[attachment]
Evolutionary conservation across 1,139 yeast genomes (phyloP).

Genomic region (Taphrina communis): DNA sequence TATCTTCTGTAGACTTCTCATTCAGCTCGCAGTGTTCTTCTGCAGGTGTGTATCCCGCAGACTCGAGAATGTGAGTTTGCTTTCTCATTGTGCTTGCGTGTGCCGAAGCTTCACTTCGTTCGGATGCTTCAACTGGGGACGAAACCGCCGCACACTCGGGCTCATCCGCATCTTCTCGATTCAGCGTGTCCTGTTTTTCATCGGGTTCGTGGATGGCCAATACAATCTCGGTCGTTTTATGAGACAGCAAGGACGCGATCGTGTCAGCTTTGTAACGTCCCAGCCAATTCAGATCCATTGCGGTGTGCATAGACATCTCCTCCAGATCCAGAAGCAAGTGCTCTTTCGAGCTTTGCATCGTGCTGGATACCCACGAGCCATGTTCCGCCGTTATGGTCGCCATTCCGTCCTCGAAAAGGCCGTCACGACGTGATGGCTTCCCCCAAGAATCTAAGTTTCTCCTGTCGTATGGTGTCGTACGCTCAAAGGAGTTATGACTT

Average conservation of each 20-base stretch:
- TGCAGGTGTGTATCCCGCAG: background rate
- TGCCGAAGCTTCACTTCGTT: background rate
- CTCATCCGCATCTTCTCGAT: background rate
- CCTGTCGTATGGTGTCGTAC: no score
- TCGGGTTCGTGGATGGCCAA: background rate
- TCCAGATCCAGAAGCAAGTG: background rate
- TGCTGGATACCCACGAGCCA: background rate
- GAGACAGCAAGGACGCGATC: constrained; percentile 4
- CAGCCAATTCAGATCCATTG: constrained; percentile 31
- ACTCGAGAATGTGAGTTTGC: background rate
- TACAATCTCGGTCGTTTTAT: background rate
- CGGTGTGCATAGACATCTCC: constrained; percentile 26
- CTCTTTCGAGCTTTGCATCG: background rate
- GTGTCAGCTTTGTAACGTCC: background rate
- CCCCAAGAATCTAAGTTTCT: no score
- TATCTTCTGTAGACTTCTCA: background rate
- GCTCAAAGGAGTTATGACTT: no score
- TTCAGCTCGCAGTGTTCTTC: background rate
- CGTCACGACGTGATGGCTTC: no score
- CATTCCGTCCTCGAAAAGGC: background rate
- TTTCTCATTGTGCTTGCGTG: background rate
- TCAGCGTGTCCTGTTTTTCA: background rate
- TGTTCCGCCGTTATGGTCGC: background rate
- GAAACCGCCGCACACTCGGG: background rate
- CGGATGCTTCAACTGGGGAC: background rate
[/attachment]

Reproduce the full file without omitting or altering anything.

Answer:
Evolutionary conservation across 1,139 yeast genomes (phyloP).

Genomic region (Taphrina communis): DNA sequence TATCTTCTGTAGACTTCTCATTCAGCTCGCAGTGTTCTTCTGCAGGTGTGTATCCCGCAGACTCGAGAATGTGAGTTTGCTTTCTCATTGTGCTTGCGTGTGCCGAAGCTTCACTTCGTTCGGATGCTTCAACTGGGGACGAAACCGCCGCACACTCGGGCTCATCCGCATCTTCTCGATTCAGCGTGTCCTGTTTTTCATCGGGTTCGTGGATGGCCAATACAATCTCGGTCGTTTTATGAGACAGCAAGGACGCGATCGTGTCAGCTTTGTAACGTCCCAGCCAATTCAGATCCATTGCGGTGTGCATAGACATCTCCTCCAGATCCAGAAGCAAGTGCTCTTTCGAGCTTTGCATCGTGCTGGATACCCACGAGCCATGTTCCGCCGTTATGGTCGCCATTCCGTCCTCGAAAAGGCCGTCACGACGTGATGGCTTCCCCCAAGAATCTAAGTTTCTCCTGTCGTATGGTGTCGTACGCTCAAAGGAGTTATGACTT

Average conservation of each 20-base stretch:
- TGCAGGTGTGTATCCCGCAG: background rate
- TGCCGAAGCTTCACTTCGTT: background rate
- CTCATCCGCATCTTCTCGAT: background rate
- CCTGTCGTATGGTGTCGTAC: no score
- TCGGGTTCGTGGATGGCCAA: background rate
- TCCAGATCCAGAAGCAAGTG: background rate
- TGCTGGATACCCACGAGCCA: background rate
- GAGACAGCAAGGACGCGATC: constrained; percentile 4
- CAGCCAATTCAGATCCATTG: constrained; percentile 31
- ACTCGAGAATGTGAGTTTGC: background rate
- TACAATCTCGGTCGTTTTAT: background rate
- CGGTGTGCATAGACATCTCC: constrained; percentile 26
- CTCTTTCGAGCTTTGCATCG: background rate
- GTGTCAGCTTTGTAACGTCC: background rate
- CCCCAAGAATCTAAGTTTCT: no score
- TATCTTCTGTAGACTTCTCA: background rate
- GCTCAAAGGAGTTATGACTT: no score
- TTCAGCTCGCAGTGTTCTTC: background rate
- CGTCACGACGTGATGGCTTC: no score
- CATTCCGTCCTCGAAAAGGC: background rate
- TTTCTCATTGTGCTTGCGTG: background rate
- TCAGCGTGTCCTGTTTTTCA: background rate
- TGTTCCGCCGTTATGGTCGC: background rate
- GAAACCGCCGCACACTCGGG: background rate
- CGGATGCTTCAACTGGGGAC: background rate